• Duck eggs are larger and have thicker shells than chicken eggs, and they also come in different sizes, so larger duck eggs may take a little longer to cook. You may need to increase the cooking time slightly to achieve your desired level of doneness.
  • To prevent cracking during boiling, you can use this simple hack and add 1 tablespoon of vinegar or lemon juice to the water. This will help to create a more alkaline environment, which will make the eggshells more pliable.
  • To avoid overcooking and make the peeling easier, it is important to cool the duck eggs quickly after boiling them. Use a slotted spoon to transfer the eggs to an ice bath to cool them down quickly.
  • To make peeling duck eggs easier after boiling, try gently rolling the egg on a hard surface before peeling the shell off. This will help to create small cracks in the shell that will make it easier to remove.

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How To Store Boiled Duck Eggs?

duck eggs storage

Hard-boiled duck eggs can be peeled and stored in the refrigerator for up to one week. To store them, simply place the peeled eggs in an airtight container and keep them in the refrigerator.

Soft-boiled duck eggs should be consumed immediately after boiling, as they are not safe to be stored.

It is also important to store them in the coldest part of the refrigerator, which is usually the back of the bottom shelf.

It’s always best to check the eggs for any signs of spoilage, such as an off-odor, sliminess, or mold, before eating them. If you notice any of these signs, discard the egg.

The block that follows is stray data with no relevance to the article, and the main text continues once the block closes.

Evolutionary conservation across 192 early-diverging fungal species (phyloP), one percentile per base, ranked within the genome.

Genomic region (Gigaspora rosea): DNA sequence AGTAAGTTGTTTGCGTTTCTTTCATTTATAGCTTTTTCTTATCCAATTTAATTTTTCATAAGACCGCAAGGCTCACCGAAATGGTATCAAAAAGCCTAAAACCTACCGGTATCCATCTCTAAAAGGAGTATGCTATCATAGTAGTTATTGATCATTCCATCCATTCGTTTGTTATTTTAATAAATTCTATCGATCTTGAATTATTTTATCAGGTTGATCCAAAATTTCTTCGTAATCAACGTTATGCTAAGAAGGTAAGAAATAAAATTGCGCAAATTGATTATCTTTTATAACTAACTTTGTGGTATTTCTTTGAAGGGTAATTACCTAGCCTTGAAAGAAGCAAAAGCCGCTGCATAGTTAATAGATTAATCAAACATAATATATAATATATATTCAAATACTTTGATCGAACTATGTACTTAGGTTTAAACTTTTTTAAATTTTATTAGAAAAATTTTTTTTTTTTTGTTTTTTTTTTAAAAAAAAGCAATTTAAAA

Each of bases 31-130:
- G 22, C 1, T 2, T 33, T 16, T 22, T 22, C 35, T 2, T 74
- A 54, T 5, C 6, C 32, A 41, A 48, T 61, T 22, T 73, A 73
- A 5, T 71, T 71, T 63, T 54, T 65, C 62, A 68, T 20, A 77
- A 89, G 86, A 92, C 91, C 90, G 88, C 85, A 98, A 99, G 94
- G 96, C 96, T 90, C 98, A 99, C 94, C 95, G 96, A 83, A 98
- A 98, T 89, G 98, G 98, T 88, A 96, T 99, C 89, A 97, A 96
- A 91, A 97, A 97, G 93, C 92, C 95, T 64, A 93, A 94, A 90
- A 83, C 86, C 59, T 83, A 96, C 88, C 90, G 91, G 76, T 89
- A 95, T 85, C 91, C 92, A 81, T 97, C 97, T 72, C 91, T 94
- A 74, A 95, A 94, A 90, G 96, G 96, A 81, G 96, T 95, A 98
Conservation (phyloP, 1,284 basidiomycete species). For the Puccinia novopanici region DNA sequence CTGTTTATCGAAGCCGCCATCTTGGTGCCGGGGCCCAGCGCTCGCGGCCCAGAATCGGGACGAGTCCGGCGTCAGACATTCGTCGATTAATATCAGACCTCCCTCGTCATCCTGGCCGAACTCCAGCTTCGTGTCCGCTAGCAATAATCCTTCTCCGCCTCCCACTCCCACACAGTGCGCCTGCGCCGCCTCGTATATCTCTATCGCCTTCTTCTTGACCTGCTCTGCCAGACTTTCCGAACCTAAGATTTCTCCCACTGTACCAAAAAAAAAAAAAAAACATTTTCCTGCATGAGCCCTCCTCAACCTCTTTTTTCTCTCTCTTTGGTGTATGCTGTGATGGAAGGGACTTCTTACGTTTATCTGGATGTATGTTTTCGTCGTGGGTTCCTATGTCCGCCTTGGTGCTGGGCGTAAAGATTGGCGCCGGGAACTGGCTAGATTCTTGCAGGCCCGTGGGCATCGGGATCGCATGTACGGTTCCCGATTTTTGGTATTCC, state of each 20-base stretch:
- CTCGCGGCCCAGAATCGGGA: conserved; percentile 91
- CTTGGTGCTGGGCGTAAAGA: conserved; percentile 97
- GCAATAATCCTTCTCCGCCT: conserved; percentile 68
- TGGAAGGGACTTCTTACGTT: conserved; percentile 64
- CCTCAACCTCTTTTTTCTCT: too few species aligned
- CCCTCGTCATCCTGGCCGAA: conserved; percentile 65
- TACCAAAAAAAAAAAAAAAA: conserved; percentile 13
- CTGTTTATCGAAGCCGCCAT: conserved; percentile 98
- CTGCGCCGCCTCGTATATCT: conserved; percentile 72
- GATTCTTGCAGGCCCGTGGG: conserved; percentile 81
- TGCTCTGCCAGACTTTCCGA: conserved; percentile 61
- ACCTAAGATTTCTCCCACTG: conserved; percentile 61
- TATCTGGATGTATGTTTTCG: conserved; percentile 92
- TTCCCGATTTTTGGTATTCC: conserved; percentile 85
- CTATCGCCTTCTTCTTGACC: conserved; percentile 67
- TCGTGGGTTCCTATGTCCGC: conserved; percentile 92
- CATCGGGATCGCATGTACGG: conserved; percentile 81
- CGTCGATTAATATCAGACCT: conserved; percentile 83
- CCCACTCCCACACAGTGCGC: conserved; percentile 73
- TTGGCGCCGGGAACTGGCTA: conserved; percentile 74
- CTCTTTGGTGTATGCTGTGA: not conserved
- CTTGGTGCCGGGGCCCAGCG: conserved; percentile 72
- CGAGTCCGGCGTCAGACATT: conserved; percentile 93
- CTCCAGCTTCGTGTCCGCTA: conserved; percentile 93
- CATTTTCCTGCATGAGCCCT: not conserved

Read Also: Can You Eat 2-Week-Old Hard-Boiled Eggs? What Would Happen If You Do?!


large duck eggs

Q. How long to boil a duck egg from cold water?

A. Boiling a duck egg starting with cold water can take anywhere from 16-20 minutes, depending on the desired level of doneness. Starting with boiling water, on the other hand, can reduce the boiling time by a few minutes. However, starting with boiling water is better because it allows for better control over the boiling time, as the water is already at the proper temperature and doesn’t need to come to a boil first.

Q. Is it safe to eat soft-boiled duck eggs?

A. Duck eggs are just as safe to eat as chicken eggs, according to USDA regulations. There is no evidence to suggest that duck eggs are any more dangerous than chicken eggs. Even if a duck egg is soft-boiled, it’s still safe to eat as it doesn’t affect the safety of the egg.

Q. What is the best way to cook duck eggs?

A. The best way to cook duck eggs depends on personal preference; some popular methods include: boiled, fried, scrambled, poached, and baked. Each method has its own characteristics and can be adjusted to suit your taste and the recipe you intend to use them for.

In Conclusion

Boiling duck eggs is a simple and easy process that yields delicious and nutritious results. Whether you prefer your eggs soft or hard-boiled, the key is to control the time and temperature of the boiling water.

It’s important to note that duck eggs have a thicker shell and are slightly larger than chicken eggs, so they may require a slightly longer cooking time. Experiment with different boiling times to find the perfect texture for your taste.


[1] USDA (2022). Is It Safe To Eat Eggs That Have Cracks? Retrieved from

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About Jen Evansy

Nutritionist, researcher, avid home cook, and writer interested in everything nutrition and food-related. Striving to inform, encourage, and inspire all the readers to make healthy and informed choices when it comes to cooking, food, diet, and nutrition.